1st Edition

Ritual in Deuteronomy The Performance of Doom

By Melissa D. Ramos Copyright 2021
    184 Pages
    by Routledge

    184 Pages
    by Routledge

    Ritual in Deuteronomy explores the symbolic world of Deuteronomy’s ritual covenant and curses through a lens of religious studies and anthropology, drawing on previously unexamined Mesopotamian material.

    This book focuses on the ritual material in Deuteronomy including commands regarding sacrifice, prayer objects, and especially the dramatic ritual enactment of the covenant including curses. The book’s most unique feature is an entirely new comparative study of Deut 27–30 with two ritual texts from Mesopotamia. No studies to date have undertaken a comparison of Deut 27–30 with ancient Near Eastern ritual texts outside of the treaty oath tradition. This fresh comparison illuminates how the ritual life of ancient Israel shaped the literary form of Deuteronomy and concludes that the performance of oaths was a social strategy, addressing contemporary anxieties and reinforcing systems of cultural power.

    This book offers a fascinating comparative study which will be of interest to undergraduate and graduate students in biblical studies, classical Hebrew, theology, and ancient Near Eastern studies. The book’s more technical aspects will also appeal to scholars of the Pentateuch, Deuteronomy, Biblical Law, Ancient Near Eastern History, Mesopotamian Studies, and Classics.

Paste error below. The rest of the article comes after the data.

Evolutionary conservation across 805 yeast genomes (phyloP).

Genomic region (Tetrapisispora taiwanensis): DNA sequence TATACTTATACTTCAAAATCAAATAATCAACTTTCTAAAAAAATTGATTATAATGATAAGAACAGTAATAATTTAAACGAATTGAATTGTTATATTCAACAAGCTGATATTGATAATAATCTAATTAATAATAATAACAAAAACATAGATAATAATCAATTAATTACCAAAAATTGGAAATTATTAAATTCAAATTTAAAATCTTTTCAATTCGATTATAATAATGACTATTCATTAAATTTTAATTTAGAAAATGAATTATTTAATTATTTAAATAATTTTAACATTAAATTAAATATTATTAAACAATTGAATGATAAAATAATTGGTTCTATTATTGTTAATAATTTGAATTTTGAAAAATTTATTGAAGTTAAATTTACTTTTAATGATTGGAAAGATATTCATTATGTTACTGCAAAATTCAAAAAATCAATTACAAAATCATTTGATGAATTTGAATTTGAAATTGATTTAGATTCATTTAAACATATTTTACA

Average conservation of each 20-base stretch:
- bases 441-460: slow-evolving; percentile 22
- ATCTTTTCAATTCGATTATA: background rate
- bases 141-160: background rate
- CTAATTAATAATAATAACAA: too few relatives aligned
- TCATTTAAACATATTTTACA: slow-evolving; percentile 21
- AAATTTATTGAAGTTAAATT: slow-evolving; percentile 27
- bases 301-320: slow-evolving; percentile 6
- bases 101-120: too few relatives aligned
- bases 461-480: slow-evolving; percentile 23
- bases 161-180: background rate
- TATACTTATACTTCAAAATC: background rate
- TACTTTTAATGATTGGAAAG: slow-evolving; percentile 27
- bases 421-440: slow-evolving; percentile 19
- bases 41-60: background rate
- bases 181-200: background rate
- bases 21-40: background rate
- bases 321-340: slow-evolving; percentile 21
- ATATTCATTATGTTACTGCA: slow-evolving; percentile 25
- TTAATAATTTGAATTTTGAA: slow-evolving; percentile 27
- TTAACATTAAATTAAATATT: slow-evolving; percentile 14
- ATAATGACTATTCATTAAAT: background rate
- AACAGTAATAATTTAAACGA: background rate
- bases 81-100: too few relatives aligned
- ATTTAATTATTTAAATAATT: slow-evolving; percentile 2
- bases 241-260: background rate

1. Ritual studies and Deuteronomy

    2. The ritual performance of oaths

    3. Deuteronomy 27–30 and incantation rituals

    4. Ritual and the literary unity of Deuteronomy 27–28

    5. Ritual innovation in Deuteronomy


    Melissa D. Ramos is Assistant Professor of Biblical Studies at Portland Seminary of George Fox University, USA. Her research interests include ritual in the Hebrew Bible, loyalty oaths, and feminist hermeneutical approaches.

    "The book contains many important and insightful avenues of thought––from focusing on ritual in a new way in Deuteronomy to expanding the comparative material valuable to a study of Deuteronomy––but the most important achievement in my opinion is the demonstration of how to read Deut 27–30 responsibly in a synchronic way... Her focus on ritual, and in particular the performance of ritual in conjunction with ratification of oaths/covenants, shifts the conversation of Deut 27 in profound and helpful ways." - Bryn Mawr Classical Review